We’ve got is­sues

Red Fm dee­jay Terry Ong talks about his tor­men­tors back in school.

The Star Malaysia - Star2 - - R.AGE - By JAYDEE LOK

RED FM dee­jay Terry Ong’s In­sta­gram user­name is @ter­ry­ha­sis­sues, and un­for­tu­nately, a lot of those is­sues stem from be­ing bul­lied emo­tion­ally.

On the bright side, be­cause of all he’s been through, Terry has grown into the per­son he is to­day, and in­stead of hid­ing it in the past, he is shar­ing his ex­pe­ri­ences with us in sup­port of the R.AGE Against Bul­ly­ing cam­paign.

What was your worst bul­ly­ing ex­pe­ri­ence?

I was in Form Three and we had to in­ter­view a lo­cal his­tor­i­cal fig­ure for a school project. One of the boys in my group some­how took of­fence to some­thing I had said while we were plan­ning the project. He was one of the “al­pha males” of our school and no­body wanted to mess with him. To this day I don’t even know what I had said that of­fended him.

Soon af­ter that, I started get­ting mes­sages from one par­tic­u­lar friend that also knew him. My friend kept say­ing things like “this guy says you’d bet­ter be care­ful”. I asked him why and all he said was, “you’d bet­ter watch your mouth” and “you’d bet­ter be care­ful. You don’t want to be caught alone with him”. The strange thing is the bully had never said any­thing to me about it!

Ob­vi­ously I avoided this bully be­cause I was a scrawny kid. It never got phys­i­cal. I was never ac­tu­ally hit and I was never ac­tu­ally abused but the men­tal torture was hor­ri­ble. It lasted for eight months. If I were wait­ing alone for my par­ents af­ter school, he would sit a few me­tres away from me and not talk to me and just be there. If I had gone into the bath­room and he was there, I would leave be­cause I never wanted to be caught alone with him. He knew what he was do­ing. He knew he was in­tim­i­dat­ing me and he’d do it on pur­pose.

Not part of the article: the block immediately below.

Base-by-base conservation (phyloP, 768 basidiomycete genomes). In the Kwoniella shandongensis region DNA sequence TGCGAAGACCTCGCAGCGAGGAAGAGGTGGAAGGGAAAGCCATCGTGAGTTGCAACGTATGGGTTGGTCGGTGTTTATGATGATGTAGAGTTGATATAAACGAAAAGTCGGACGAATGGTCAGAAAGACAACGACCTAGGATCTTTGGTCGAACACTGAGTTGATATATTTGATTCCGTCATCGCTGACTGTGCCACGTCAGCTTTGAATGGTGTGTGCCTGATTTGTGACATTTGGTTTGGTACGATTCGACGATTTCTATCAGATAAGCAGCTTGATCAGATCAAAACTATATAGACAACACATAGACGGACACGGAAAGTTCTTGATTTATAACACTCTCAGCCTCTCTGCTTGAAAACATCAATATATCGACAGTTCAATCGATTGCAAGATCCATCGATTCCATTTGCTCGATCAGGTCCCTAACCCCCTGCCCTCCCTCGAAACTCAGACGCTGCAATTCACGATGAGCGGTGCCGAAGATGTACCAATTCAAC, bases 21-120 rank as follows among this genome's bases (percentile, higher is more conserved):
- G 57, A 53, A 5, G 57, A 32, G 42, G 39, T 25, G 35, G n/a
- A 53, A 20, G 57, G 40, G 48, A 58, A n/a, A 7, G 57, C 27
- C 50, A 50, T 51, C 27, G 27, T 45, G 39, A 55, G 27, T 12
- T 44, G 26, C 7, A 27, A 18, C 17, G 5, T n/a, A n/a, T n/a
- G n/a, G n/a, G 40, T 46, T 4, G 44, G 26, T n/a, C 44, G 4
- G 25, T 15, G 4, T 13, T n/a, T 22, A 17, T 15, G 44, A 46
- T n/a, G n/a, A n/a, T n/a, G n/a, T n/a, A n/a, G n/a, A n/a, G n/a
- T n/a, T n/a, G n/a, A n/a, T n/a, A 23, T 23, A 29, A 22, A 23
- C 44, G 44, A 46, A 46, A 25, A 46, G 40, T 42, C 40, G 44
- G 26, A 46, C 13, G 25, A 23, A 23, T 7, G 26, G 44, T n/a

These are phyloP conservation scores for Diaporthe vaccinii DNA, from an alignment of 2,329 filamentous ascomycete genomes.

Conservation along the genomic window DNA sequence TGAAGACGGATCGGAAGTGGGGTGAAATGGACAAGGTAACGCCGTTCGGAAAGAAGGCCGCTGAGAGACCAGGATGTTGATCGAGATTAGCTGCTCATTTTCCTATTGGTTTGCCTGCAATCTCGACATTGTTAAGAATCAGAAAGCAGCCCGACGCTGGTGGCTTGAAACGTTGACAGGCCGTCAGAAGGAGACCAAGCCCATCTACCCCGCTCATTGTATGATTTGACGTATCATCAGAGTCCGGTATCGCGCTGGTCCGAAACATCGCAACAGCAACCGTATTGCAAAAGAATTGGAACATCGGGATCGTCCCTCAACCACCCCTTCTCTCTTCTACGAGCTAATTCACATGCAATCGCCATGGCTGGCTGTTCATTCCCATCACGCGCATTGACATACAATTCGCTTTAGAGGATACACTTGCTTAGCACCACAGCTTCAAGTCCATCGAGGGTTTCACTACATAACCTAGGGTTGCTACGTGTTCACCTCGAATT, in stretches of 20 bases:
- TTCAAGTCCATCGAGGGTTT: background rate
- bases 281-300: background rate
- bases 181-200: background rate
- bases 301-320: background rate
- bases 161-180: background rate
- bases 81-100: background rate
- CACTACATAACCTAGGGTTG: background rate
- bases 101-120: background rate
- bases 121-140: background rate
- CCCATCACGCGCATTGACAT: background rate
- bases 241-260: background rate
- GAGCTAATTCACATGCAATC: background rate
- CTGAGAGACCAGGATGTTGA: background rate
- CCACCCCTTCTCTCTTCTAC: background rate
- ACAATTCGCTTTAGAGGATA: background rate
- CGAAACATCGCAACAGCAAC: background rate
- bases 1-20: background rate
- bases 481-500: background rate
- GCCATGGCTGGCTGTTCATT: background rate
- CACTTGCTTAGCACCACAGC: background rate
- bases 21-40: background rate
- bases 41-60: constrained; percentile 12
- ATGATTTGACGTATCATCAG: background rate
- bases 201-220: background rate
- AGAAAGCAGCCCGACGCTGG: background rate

Were you bul­lied in any other way?

Yes! I was bul­lied by a teacher when I was in Stan­dard Four. I had moved to a new school and when I was fill­ing in the forms, I had put “Eurasian” un­der “Race”. My father is Chi­nese and my mother is Eurasian and I was brought up think­ing that I was Serani. In front of ev­ery­one, my class teacher had con­de­scend­ingly asked me what my sur­name and father’s race were and in­sisted “that means you’re Chi­nese lah!” in a re­ally harsh way. She was al­most an­gry about it! Back then I hadn’t grasped the con­cept that what you are is what your father is. Tech­ni­cally, by blood I’m not only Chi­nese, and I think my race should not mat­ter to be­gin with. This teacher made me feel stupid and em­bar­rassed. And she didn’t let it go! For a while she harped on it and re­ferred to me as “the boy who thinks he’s Eurasian”. I was a ten-year-old and she’s an author­ity fig­ure – some­one who I was sup­posed to be able to go to for help. It was aw­ful.

What do you think about young peo­ple be­ing bul­lied to­day?

I think I’m lucky not to be a teenager to­day. I think what teenagers go through now with so­cial me­dia is a whole new level of bul­ly­ing. I have more than one teenage cousin and I worry for them. I think you need to be very mind­ful about what you say on so­cial me­dia. I un­der­stand that bul­lies are of­ten mis­un­der­stood, but I think that if you bully some­one on­line, it is ex­tremely cow­ardly, es­pe­cially if you do it anony­mously. It shows what kind of per­son you are. But the flip­side is many bul­lies were bul­lied be­fore. Maybe what we need to do is find a way to make bul­lies re­alise what they’re do­ing is wrong. Maybe they al­ready know it and just can’t help them­selves. Bul­lies are ac­tu­ally peo­ple too.

If you’ve been a vic­tim of bul­ly­ing, or you want to sup­port the cam­paign against bul­ly­ing, go to RAGEA­gain­stBul­ly­ing.com. R.AGE Against Bul­ly­ing is sup­ported by UNICEF, Be­frien­ders, Child­line Malaysia, Help In­ter­na­tional School, StarRFM and Churp Churp. YES is the telco spon­sor.

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